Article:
Words are powerful. Kids listen. They absorb everything. You try not to put your foot in your mouth or say the wrong thing. But you do. And you will. Again and again and again. You just try to do better.
Next time: I'll try not to say sometimes. I'll say something nice about my son.
Friday, January 16, 2009
If only there was a verbal spell-checker. But then again, if there was, we wouldn't have had all the lovely Bushisms from the past eight years. But then again again, a spell-checker wouldn't remedy the mangled syntax, the getting things wrong (e.g., calling the Spanish language "Mexican"), and uttering gems like "Too many good docs are getting out of the business. Too many OB/GYNs aren't able to practice their love with women all across the country."
Here's a list of the top 25 Bushisms from Slate.
Thursday, January 15, 2009
Title TK means "title to come." As in "title to come at a later date, because I'm too lazy to come up with a snappy title." The same holds true today.
The abbreviation TK is used in editing and copy-editing as a placeholder for text that still needs to be supplied, usually numbers or names or facts. I first started TK-ing when I worked for CNET back when the Internets were just taking baby steps.
Why not TC instead of TK? Well, the story goes that it's intentionally misspelled to catch the eye, since this is text that later needs to be filled in, and even grammar Nazi copy editors (I used to be one) miss things sometimes.
Which reminds of the time I saw New Yorker editor David Remnick speak. During the Q&A, an older lady asked him why she's been seeing more typos in the magazine since he took over. I believe his reponse was something like "Maam, we're human. We make mistakes. Everybody makes mistakes, even the New Yorker."
By the way, there is a Breeder's album called Title TK. I did not know this. I swear. And I did not know that the Breeders put out another album after Last Splash. But apparently they did.
Why? I stayed up late last night test-driving a guitar I'm thinking of buying from a co-worker.
It felt good. It felt great. I really miss playing. But I'm paying the price. Dragging. Up at 4:45 a.m. (crying baby). And now a full day of work looms.
These days I break out my guitar about once a month or so. Typically this consists of playing inappropriate songs for my kids -- things like "Ring of Fire" and "I Wanna Be Your Dog" and "Take the Skinheads Bowling."
My goal: learn some "traditional" kid songs. And to play more frequently so that my fingers don't hurt like hell after playing, hence the "Helter Skelter" reference of the title of this post...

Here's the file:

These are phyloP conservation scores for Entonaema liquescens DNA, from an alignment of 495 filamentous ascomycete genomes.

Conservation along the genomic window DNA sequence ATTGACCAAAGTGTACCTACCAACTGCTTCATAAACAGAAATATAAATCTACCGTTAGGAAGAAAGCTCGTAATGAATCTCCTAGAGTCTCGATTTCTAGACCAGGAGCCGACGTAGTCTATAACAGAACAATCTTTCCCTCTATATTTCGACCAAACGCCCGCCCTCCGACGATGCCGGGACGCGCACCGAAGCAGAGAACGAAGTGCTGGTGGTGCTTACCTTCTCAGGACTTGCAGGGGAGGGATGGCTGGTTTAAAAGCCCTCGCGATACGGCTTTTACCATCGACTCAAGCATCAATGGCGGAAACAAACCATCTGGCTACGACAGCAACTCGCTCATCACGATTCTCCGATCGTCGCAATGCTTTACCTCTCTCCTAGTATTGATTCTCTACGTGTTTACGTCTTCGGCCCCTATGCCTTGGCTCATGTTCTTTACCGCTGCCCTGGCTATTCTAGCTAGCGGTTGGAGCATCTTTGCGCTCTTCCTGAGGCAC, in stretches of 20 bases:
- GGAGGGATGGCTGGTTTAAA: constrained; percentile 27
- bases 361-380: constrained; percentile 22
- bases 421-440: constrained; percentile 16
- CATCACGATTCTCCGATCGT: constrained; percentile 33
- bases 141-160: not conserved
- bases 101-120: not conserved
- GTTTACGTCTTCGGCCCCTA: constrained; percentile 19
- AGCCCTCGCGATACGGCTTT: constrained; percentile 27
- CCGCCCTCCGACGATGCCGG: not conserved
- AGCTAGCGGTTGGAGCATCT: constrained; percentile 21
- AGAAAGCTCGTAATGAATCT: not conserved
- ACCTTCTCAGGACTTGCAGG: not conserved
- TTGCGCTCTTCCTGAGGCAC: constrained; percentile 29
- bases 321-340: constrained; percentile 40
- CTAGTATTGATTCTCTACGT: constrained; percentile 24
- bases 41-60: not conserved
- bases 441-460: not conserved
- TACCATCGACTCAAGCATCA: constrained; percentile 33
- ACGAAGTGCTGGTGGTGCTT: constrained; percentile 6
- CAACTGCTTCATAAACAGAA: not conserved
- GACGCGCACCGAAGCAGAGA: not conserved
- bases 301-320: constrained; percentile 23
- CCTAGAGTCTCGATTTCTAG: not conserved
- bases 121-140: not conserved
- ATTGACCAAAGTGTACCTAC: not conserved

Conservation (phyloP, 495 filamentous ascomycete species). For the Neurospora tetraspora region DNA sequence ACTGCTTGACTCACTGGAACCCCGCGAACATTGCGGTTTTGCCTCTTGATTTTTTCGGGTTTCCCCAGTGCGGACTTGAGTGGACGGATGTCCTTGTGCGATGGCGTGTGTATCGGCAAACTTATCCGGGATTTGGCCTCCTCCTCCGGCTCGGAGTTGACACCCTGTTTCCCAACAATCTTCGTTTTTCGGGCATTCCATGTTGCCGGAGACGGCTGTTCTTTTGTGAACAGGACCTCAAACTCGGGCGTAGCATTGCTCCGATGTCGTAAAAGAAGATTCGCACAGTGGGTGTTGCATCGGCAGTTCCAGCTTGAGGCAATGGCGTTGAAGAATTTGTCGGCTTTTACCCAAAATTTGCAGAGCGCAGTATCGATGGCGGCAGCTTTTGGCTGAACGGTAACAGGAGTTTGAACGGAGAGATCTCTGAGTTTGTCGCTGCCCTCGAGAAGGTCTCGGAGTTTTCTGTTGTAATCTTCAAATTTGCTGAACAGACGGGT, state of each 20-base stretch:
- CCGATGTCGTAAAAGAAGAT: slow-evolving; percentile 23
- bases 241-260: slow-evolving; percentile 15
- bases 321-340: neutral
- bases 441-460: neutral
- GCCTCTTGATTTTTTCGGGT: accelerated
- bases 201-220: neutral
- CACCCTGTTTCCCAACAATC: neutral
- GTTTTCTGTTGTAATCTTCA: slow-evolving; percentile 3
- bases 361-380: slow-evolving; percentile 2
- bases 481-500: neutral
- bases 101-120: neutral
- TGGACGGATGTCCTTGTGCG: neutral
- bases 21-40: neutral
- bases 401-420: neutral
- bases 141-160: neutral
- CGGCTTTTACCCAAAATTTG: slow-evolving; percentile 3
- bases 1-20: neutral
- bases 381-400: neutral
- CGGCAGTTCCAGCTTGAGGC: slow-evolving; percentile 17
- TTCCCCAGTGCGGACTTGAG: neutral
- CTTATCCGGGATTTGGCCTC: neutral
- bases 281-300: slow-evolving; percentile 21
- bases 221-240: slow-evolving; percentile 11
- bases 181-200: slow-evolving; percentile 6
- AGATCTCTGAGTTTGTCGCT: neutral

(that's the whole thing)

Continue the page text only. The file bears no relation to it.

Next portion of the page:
Monday, January 12, 2009
"I made bubbles."
"You sure did."
"How do you catch a fart?"
"That's a good question, Ethan. Gee. I don't know if that's even humanly possible. We'll have to check the Internets on that one. What would you do with it if you could catch a fart?"
Thursday, January 8, 2009
And this is how 90-plus percent of the conversations between myself and my three-and-a-half-year-old son Ethan (who claims to still be two, by the way) begin.
"My name is Butternut," he tells me.
"Oh, OK. Hi Butternut."
"Is that Ethan Butternut Roe then?"
"No, just Butternut."
"Just Butternut. OK. Like Cher or Madonna. Or Iggy."
"Iggy? He's a singer. He doesn't like wearing shirts. And sometimes he wears diapers. He's a very interesting man. He has a song called 'I Wanna Be Your Dog.' I could play it on my iPod for you."
"Not right now, Daddy."
"OK, Butternut. Maybe later. And thanks for telling me that your name is Butternut. I like to know these things."
"You're welcome. Now can you play with me?"
And that's how 90-plus percent of our conversations end.
Thursday, January 1, 2009
We went to the zoo last weekend. This would be the world famous San Diego Zoo. Family visiting, the holidays, etc.
Besides witnessing some overzealous Orangutan love and the $3.35 cup of coffee, the highlight was a conversation with my three-year-old son, Ethan.
We were walking back to the main entrance and stopped by the bathroom. He wasn’t exactly cooperating.
We headed into a stall, the familiar cajoling began.
"OK buddy. Let’s sit on the potty and go pee."
"I can’t go pee."
"Come on buddy. It’s a long drive back home. We just have to try. Just try to pee. No biggie. Just try."
"Look. We always do this. Before we leave somewhere we go potty, we go pee. It’s just what we do."
"But I can't. I can't go pee."
"You can't? You can't pee? Or you won't? Why not?"
"My penis is tired. It's sleeping."
Somehow I managed not to laugh. Imagining the other people in the bathroom hearing this prime material. Kids say the darndest things. It's true.
"Your penis is sleeping?"
"Well OK. Let's try to wake it up."
It? Him? Whatever.
I made some kind of vague abracadabra gesture in the general vicinity of his groin.
"Wake up! Wake up penis!"
But it was a no-go.
"It's still tired. It's still asleep. I can't go pee, Daddy."
"You can't? Your penis can't wake up?"
"No, it's tired. It's sleeping."
But there was one last bathroom by the main exit. This time my wife tried.
When they emerged, my wife gave the thumb’s up. Success.
"What happened, buddy? Do you go?"
"Yes, I did. My penis woke up and I went pee."
"That’s great, buddy."
"Yes, it is."
Happy New Year!